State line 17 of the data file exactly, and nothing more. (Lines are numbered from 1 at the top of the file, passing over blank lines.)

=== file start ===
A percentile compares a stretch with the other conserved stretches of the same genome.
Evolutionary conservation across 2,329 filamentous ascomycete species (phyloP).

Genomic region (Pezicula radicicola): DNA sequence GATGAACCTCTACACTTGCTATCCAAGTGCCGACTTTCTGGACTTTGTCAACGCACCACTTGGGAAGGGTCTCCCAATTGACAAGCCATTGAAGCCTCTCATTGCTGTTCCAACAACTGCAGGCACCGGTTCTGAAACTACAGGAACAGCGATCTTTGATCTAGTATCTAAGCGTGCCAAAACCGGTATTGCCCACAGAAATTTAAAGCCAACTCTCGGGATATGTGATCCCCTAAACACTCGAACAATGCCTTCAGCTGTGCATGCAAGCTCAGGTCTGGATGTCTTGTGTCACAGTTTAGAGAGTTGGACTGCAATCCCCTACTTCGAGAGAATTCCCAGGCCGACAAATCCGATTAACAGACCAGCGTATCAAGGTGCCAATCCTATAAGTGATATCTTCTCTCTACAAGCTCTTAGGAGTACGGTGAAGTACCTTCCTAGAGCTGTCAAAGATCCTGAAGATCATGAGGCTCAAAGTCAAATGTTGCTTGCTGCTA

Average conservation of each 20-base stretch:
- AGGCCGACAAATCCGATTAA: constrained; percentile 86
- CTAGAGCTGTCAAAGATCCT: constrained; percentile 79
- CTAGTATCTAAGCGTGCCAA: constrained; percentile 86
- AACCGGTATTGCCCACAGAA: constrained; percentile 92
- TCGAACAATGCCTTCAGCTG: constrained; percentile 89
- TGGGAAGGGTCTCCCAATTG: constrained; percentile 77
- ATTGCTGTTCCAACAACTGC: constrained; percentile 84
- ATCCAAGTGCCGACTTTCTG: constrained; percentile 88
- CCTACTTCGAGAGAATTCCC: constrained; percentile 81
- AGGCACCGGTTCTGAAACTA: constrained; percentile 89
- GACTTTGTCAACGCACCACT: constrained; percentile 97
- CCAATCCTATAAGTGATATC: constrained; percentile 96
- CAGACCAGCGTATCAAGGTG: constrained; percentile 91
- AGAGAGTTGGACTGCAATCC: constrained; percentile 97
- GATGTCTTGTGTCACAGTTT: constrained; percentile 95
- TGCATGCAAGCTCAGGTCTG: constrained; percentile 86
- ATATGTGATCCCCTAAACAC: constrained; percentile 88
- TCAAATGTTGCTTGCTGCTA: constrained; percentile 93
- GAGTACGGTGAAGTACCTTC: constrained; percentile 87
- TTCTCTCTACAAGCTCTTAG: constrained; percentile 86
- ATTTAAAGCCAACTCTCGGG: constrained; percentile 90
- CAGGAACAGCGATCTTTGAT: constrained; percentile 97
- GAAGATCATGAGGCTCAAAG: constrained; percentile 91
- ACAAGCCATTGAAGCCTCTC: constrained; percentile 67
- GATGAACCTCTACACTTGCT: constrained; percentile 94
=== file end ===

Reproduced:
- CAGACCAGCGTATCAAGGTG: constrained; percentile 91